The 1960s and 1970s avant-garde has been likened to an ‘architectural Big Bang’, such was the intensity of energy and ambition in which it exploded into the postwar world. Marked out by architectural projects that redefined the discipline, it remains just as influential today. References to the likes of Archizoom, Peter Eisenman, John Hejduk and Superstudio abound. Highly diverse, the avant-garde cannot be defined as a single strand or tendency. It was divergent geographically – reaching from Europe to North America and Japan – and in its political, formal and cultural preoccupations. It was unified, though, as a critical and experimental force, critiquing contemporary society against the backdrop of extreme social and political upheaval: the Paris riots of May 1968, the anti-Vietnam war movement in America and the looming ecological crisis.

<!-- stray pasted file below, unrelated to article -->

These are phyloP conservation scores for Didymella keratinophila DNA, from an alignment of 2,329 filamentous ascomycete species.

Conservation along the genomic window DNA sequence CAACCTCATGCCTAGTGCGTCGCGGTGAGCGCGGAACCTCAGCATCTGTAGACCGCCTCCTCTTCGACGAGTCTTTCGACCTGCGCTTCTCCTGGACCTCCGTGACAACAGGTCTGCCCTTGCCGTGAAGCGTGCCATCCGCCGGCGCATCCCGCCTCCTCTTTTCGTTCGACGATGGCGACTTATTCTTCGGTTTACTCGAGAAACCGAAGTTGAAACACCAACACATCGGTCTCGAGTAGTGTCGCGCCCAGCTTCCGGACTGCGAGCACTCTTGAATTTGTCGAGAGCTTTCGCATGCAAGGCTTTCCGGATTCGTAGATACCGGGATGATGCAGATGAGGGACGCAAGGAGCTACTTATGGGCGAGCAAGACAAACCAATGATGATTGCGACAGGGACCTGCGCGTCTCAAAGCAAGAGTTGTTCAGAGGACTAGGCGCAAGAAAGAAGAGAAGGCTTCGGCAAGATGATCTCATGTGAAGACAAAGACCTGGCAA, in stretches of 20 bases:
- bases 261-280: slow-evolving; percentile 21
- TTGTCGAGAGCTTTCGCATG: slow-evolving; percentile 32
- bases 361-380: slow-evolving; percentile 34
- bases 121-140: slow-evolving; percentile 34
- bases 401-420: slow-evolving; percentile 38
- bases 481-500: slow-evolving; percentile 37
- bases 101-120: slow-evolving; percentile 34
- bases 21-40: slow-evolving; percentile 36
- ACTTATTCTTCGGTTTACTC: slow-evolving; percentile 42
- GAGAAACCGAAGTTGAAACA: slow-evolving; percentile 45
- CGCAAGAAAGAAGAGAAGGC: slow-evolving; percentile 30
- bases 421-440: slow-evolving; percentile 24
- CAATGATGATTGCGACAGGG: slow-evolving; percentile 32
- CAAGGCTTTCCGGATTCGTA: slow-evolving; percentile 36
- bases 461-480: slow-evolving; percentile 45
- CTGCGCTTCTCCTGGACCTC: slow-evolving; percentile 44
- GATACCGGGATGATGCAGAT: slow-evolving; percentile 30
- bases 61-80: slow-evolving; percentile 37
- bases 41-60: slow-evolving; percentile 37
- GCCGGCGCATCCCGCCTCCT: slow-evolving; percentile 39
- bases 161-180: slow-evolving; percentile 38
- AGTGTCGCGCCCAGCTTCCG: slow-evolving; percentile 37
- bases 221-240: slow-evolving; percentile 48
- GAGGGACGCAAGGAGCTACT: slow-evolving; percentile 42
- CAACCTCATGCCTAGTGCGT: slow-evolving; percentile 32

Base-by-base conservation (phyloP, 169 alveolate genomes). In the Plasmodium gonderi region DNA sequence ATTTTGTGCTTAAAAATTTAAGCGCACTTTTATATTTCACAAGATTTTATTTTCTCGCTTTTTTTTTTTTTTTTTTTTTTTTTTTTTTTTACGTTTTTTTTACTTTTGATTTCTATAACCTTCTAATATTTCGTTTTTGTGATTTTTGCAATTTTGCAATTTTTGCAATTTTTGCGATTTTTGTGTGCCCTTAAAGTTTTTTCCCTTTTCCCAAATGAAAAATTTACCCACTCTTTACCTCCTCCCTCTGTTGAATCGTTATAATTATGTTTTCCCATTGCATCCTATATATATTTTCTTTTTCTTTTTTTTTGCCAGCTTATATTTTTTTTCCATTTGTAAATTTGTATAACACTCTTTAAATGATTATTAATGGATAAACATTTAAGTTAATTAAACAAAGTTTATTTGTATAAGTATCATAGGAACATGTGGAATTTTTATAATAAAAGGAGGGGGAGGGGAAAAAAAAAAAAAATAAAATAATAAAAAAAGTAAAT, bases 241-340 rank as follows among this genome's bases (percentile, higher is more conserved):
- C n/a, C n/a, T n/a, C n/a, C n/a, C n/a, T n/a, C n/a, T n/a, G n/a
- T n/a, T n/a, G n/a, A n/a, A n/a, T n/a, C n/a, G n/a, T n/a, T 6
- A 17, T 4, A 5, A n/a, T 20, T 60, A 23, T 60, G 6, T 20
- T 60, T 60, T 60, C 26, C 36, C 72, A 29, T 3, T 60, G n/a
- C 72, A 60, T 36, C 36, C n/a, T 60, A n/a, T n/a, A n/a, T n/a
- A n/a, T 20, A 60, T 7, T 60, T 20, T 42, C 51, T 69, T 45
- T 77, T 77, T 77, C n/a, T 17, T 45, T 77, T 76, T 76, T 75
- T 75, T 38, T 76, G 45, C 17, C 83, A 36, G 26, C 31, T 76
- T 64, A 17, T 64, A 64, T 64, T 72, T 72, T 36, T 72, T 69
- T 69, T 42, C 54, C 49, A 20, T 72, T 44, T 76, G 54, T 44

Re-imagining the Avant-garde outlines how in contemporary architectural practice, avant-garde projects retain their power as historical precedents, as barometers of a particular design ethos, as critiques of society and instigators of new formal techniques. Given the far-reaching impact of the subsequent digital revolution, which has since reshaped every aspect of practice, the issue asks why this historical period continues to retain its undeniable grip on current architecture.